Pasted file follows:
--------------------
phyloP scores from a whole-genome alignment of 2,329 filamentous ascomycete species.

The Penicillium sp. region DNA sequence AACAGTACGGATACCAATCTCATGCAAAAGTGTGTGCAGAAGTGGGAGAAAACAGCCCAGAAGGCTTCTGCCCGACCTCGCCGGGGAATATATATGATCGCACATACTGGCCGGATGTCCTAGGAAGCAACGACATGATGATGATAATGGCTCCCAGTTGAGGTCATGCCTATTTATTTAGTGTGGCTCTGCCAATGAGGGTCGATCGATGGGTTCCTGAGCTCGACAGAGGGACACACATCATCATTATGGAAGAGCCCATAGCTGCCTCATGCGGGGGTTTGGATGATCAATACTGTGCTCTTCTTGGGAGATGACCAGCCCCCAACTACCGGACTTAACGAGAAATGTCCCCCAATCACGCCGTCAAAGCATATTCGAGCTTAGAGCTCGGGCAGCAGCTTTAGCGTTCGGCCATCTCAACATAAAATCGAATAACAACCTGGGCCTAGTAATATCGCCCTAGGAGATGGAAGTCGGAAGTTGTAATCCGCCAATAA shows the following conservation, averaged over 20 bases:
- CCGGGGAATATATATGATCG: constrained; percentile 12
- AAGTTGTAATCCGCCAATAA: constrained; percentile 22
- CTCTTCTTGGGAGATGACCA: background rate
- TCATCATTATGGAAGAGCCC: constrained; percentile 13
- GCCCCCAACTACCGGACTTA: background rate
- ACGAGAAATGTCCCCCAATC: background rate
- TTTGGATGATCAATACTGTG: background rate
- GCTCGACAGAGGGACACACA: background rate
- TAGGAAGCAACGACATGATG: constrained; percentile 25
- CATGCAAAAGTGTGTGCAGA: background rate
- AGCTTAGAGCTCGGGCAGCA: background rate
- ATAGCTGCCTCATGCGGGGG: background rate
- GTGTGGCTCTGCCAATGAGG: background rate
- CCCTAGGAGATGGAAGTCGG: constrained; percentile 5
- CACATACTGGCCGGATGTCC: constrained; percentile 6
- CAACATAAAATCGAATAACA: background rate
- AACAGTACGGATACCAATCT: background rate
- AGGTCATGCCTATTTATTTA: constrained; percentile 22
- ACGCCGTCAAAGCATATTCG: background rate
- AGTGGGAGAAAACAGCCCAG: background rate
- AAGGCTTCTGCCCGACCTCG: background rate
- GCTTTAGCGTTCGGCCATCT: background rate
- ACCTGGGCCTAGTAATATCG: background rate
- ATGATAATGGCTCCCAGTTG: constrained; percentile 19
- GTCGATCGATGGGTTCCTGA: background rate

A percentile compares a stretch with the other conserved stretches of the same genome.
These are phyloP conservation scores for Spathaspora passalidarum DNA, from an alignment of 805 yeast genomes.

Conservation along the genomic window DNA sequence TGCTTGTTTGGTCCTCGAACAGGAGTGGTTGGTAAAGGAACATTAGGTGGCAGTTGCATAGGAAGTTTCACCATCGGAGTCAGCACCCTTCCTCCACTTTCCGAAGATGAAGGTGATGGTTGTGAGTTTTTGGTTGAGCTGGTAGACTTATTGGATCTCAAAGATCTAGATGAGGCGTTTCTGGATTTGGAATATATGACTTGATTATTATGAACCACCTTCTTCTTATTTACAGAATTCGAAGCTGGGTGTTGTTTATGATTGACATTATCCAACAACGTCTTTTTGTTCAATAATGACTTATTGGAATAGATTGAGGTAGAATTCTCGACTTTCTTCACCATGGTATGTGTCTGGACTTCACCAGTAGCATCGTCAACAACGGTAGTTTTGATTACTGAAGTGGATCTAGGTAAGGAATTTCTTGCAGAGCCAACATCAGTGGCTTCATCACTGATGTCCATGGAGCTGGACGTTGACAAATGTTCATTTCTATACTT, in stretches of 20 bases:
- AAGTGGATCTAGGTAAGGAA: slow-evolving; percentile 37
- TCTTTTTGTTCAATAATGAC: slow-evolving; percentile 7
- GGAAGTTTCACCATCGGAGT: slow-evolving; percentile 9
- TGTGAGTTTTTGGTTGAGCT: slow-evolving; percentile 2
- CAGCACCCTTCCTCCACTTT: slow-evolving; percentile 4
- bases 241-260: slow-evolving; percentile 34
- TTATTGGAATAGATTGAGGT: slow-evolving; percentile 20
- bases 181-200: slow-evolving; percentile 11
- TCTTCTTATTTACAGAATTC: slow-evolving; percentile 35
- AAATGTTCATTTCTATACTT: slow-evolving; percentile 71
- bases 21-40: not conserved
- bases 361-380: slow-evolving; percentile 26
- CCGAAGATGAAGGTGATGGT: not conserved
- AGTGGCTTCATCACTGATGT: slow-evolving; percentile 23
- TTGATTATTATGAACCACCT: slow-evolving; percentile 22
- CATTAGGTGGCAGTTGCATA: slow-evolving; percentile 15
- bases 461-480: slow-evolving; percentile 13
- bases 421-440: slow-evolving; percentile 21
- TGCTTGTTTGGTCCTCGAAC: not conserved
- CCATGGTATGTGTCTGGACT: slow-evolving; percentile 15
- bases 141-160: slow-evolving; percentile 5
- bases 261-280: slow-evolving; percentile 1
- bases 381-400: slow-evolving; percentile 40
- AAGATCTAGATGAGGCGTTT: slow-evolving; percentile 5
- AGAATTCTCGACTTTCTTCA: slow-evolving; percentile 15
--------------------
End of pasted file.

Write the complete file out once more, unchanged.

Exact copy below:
phyloP scores from a whole-genome alignment of 2,329 filamentous ascomycete species.

The Penicillium sp. region DNA sequence AACAGTACGGATACCAATCTCATGCAAAAGTGTGTGCAGAAGTGGGAGAAAACAGCCCAGAAGGCTTCTGCCCGACCTCGCCGGGGAATATATATGATCGCACATACTGGCCGGATGTCCTAGGAAGCAACGACATGATGATGATAATGGCTCCCAGTTGAGGTCATGCCTATTTATTTAGTGTGGCTCTGCCAATGAGGGTCGATCGATGGGTTCCTGAGCTCGACAGAGGGACACACATCATCATTATGGAAGAGCCCATAGCTGCCTCATGCGGGGGTTTGGATGATCAATACTGTGCTCTTCTTGGGAGATGACCAGCCCCCAACTACCGGACTTAACGAGAAATGTCCCCCAATCACGCCGTCAAAGCATATTCGAGCTTAGAGCTCGGGCAGCAGCTTTAGCGTTCGGCCATCTCAACATAAAATCGAATAACAACCTGGGCCTAGTAATATCGCCCTAGGAGATGGAAGTCGGAAGTTGTAATCCGCCAATAA shows the following conservation, averaged over 20 bases:
- CCGGGGAATATATATGATCG: constrained; percentile 12
- AAGTTGTAATCCGCCAATAA: constrained; percentile 22
- CTCTTCTTGGGAGATGACCA: background rate
- TCATCATTATGGAAGAGCCC: constrained; percentile 13
- GCCCCCAACTACCGGACTTA: background rate
- ACGAGAAATGTCCCCCAATC: background rate
- TTTGGATGATCAATACTGTG: background rate
- GCTCGACAGAGGGACACACA: background rate
- TAGGAAGCAACGACATGATG: constrained; percentile 25
- CATGCAAAAGTGTGTGCAGA: background rate
- AGCTTAGAGCTCGGGCAGCA: background rate
- ATAGCTGCCTCATGCGGGGG: background rate
- GTGTGGCTCTGCCAATGAGG: background rate
- CCCTAGGAGATGGAAGTCGG: constrained; percentile 5
- CACATACTGGCCGGATGTCC: constrained; percentile 6
- CAACATAAAATCGAATAACA: background rate
- AACAGTACGGATACCAATCT: background rate
- AGGTCATGCCTATTTATTTA: constrained; percentile 22
- ACGCCGTCAAAGCATATTCG: background rate
- AGTGGGAGAAAACAGCCCAG: background rate
- AAGGCTTCTGCCCGACCTCG: background rate
- GCTTTAGCGTTCGGCCATCT: background rate
- ACCTGGGCCTAGTAATATCG: background rate
- ATGATAATGGCTCCCAGTTG: constrained; percentile 19
- GTCGATCGATGGGTTCCTGA: background rate

A percentile compares a stretch with the other conserved stretches of the same genome.
These are phyloP conservation scores for Spathaspora passalidarum DNA, from an alignment of 805 yeast genomes.

Conservation along the genomic window DNA sequence TGCTTGTTTGGTCCTCGAACAGGAGTGGTTGGTAAAGGAACATTAGGTGGCAGTTGCATAGGAAGTTTCACCATCGGAGTCAGCACCCTTCCTCCACTTTCCGAAGATGAAGGTGATGGTTGTGAGTTTTTGGTTGAGCTGGTAGACTTATTGGATCTCAAAGATCTAGATGAGGCGTTTCTGGATTTGGAATATATGACTTGATTATTATGAACCACCTTCTTCTTATTTACAGAATTCGAAGCTGGGTGTTGTTTATGATTGACATTATCCAACAACGTCTTTTTGTTCAATAATGACTTATTGGAATAGATTGAGGTAGAATTCTCGACTTTCTTCACCATGGTATGTGTCTGGACTTCACCAGTAGCATCGTCAACAACGGTAGTTTTGATTACTGAAGTGGATCTAGGTAAGGAATTTCTTGCAGAGCCAACATCAGTGGCTTCATCACTGATGTCCATGGAGCTGGACGTTGACAAATGTTCATTTCTATACTT, in stretches of 20 bases:
- AAGTGGATCTAGGTAAGGAA: slow-evolving; percentile 37
- TCTTTTTGTTCAATAATGAC: slow-evolving; percentile 7
- GGAAGTTTCACCATCGGAGT: slow-evolving; percentile 9
- TGTGAGTTTTTGGTTGAGCT: slow-evolving; percentile 2
- CAGCACCCTTCCTCCACTTT: slow-evolving; percentile 4
- bases 241-260: slow-evolving; percentile 34
- TTATTGGAATAGATTGAGGT: slow-evolving; percentile 20
- bases 181-200: slow-evolving; percentile 11
- TCTTCTTATTTACAGAATTC: slow-evolving; percentile 35
- AAATGTTCATTTCTATACTT: slow-evolving; percentile 71
- bases 21-40: not conserved
- bases 361-380: slow-evolving; percentile 26
- CCGAAGATGAAGGTGATGGT: not conserved
- AGTGGCTTCATCACTGATGT: slow-evolving; percentile 23
- TTGATTATTATGAACCACCT: slow-evolving; percentile 22
- CATTAGGTGGCAGTTGCATA: slow-evolving; percentile 15
- bases 461-480: slow-evolving; percentile 13
- bases 421-440: slow-evolving; percentile 21
- TGCTTGTTTGGTCCTCGAAC: not conserved
- CCATGGTATGTGTCTGGACT: slow-evolving; percentile 15
- bases 141-160: slow-evolving; percentile 5
- bases 261-280: slow-evolving; percentile 1
- bases 381-400: slow-evolving; percentile 40
- AAGATCTAGATGAGGCGTTT: slow-evolving; percentile 5
- AGAATTCTCGACTTTCTTCA: slow-evolving; percentile 15